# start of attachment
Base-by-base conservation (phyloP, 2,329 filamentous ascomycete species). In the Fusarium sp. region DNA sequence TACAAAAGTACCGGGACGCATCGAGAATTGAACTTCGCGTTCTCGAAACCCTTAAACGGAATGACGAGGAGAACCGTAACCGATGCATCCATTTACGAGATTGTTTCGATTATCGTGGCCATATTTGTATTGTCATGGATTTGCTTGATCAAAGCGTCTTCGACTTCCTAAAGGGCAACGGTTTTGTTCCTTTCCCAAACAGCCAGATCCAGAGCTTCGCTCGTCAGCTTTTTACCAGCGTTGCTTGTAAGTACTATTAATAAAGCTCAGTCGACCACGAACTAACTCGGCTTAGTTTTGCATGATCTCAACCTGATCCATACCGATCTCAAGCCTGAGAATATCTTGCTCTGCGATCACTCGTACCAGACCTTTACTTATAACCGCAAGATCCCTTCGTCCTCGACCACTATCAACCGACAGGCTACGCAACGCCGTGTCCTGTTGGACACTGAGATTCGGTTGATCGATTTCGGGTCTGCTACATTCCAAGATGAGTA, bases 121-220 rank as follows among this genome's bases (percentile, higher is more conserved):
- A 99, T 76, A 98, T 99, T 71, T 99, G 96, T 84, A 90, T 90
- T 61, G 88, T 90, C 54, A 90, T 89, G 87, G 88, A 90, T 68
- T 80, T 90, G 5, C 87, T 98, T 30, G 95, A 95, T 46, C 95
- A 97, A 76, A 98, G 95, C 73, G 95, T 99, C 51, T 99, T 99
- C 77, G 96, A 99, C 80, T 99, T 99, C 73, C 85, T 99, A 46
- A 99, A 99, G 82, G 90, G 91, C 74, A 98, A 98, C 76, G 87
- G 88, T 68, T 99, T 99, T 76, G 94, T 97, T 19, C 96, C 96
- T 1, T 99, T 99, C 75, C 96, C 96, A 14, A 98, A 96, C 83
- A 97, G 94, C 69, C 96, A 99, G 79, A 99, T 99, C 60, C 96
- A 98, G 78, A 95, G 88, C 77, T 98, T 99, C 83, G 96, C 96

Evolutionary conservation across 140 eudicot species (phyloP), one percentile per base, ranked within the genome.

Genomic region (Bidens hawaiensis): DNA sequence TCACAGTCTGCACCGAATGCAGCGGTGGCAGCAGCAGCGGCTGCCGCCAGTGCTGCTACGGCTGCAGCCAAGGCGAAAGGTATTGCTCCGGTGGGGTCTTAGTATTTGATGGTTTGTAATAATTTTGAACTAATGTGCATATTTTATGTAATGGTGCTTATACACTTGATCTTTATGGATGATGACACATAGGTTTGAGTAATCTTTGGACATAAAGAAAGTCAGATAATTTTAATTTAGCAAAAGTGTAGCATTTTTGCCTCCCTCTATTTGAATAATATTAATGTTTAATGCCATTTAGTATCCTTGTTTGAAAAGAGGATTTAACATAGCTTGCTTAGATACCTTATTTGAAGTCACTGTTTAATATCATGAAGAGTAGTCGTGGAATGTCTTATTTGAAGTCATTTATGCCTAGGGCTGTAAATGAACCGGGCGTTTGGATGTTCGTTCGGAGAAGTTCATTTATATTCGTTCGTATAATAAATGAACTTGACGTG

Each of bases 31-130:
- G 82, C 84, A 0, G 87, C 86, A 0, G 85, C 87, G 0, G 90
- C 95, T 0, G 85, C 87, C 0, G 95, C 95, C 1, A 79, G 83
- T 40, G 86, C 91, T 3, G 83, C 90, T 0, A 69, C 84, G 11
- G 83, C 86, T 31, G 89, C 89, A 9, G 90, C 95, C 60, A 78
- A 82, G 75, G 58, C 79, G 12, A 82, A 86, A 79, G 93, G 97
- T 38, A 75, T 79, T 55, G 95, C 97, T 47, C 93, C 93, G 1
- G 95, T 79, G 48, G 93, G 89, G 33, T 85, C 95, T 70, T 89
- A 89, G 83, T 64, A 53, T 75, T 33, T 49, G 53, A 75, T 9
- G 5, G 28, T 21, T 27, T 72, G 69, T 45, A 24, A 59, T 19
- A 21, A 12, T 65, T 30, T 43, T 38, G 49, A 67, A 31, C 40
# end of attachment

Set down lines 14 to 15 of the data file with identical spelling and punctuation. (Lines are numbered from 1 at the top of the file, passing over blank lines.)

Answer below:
Each of bases 31-130:
- G 82, C 84, A 0, G 87, C 86, A 0, G 85, C 87, G 0, G 90